Update Often with Fresh, Unique Content
There is a saying in the SEO world that “Content is king.” The search engines value web sites that provide unique, relevant and up-to-date content. Check that all content (including photos) is current, from the contact information and address to staff to the news section (you don’t want a Closed for Christmas message up in August). Grammar and spelling should be carefully proofed and writing should be professional and relevant.
It’s good to update your web site with fresh content on a regular basis. The easiest way to do this is to have a news or blog section to which you add articles at least once a week. This may sound daunting but it doesn’t have to be. There are a broad range of easy topics you can cover such as an introduction to a new staff member, a sale or new product, an eyecare tip or a charity event the practice is sponsoring. The goal is for the site to always be up-to-date and for Google to see that you are making the effort to keep your site fresh and relevant.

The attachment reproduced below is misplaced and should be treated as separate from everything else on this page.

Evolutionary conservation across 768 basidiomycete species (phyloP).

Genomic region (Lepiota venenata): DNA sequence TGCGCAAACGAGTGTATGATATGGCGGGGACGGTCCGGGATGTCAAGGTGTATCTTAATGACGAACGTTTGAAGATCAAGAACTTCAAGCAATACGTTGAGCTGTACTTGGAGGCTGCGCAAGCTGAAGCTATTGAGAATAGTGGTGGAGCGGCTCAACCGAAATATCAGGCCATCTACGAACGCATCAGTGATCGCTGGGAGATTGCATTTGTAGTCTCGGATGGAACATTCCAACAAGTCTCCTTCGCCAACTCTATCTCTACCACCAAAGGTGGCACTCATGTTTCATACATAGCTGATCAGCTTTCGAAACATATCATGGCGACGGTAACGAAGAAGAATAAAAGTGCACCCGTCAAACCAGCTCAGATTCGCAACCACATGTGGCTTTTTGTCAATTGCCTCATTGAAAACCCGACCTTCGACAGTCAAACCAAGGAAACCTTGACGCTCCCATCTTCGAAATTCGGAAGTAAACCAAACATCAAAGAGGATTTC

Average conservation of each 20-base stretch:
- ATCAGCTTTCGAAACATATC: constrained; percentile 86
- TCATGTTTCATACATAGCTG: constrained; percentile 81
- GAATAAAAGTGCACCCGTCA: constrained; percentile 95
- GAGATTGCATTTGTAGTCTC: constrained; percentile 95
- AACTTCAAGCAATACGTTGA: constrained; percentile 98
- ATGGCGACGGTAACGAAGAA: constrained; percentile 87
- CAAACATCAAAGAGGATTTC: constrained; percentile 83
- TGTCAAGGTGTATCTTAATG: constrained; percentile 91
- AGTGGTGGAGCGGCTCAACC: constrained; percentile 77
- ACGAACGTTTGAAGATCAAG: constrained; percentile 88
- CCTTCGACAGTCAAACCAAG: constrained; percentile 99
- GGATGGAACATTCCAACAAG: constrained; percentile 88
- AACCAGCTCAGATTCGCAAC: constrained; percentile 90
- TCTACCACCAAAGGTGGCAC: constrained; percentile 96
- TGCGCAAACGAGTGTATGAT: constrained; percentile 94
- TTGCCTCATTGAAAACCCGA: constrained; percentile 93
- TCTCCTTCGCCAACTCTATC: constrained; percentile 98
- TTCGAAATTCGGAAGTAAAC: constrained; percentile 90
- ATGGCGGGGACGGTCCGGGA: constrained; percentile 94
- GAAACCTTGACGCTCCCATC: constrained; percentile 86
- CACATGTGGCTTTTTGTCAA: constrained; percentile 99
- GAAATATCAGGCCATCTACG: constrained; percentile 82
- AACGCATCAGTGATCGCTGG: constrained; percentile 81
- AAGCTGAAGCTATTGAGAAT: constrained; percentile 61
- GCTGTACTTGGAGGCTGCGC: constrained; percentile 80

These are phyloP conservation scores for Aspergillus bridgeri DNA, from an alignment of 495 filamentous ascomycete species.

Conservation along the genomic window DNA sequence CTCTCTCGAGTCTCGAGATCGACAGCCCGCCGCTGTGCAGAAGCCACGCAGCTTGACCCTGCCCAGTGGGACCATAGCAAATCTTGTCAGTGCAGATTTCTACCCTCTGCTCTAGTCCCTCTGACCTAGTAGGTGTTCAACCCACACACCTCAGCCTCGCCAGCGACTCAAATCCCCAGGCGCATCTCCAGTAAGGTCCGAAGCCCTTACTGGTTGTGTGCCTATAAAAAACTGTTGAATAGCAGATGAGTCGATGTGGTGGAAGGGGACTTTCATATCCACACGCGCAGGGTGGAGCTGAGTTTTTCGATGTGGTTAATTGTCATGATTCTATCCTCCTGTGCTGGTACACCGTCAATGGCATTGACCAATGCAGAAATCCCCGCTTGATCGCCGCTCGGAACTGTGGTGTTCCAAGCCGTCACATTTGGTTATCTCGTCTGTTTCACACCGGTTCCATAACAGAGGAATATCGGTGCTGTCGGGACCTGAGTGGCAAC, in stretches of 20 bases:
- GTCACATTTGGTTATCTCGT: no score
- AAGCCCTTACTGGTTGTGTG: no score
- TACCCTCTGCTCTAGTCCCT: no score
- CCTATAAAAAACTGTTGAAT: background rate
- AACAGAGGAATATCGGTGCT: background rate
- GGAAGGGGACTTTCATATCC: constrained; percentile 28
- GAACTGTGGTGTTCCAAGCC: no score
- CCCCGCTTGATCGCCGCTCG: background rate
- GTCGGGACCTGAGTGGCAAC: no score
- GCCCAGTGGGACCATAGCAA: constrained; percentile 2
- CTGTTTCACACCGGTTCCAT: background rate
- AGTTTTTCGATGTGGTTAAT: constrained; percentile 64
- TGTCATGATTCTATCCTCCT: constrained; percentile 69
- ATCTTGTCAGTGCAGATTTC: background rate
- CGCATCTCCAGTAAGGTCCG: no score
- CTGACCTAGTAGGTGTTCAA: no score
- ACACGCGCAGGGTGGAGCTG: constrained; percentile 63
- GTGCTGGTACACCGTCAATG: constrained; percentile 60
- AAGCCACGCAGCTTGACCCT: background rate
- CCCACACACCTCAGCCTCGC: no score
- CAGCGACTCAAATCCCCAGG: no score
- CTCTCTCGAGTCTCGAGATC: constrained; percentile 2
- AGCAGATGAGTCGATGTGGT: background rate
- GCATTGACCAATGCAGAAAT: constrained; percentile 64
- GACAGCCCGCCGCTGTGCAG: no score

Linkbuilding, which means acquiring links to your site that include certain keywords, is one of the main components of SEO and one of the most time consuming. Backlinks are an essential component to SEO because they show Google that your site has value. Google is strict in requiring that backlinks to your site are relevant and come from other web sites with a high rank (largely due to link spammers which try to obtain a large number of spammy links to fool the search engines).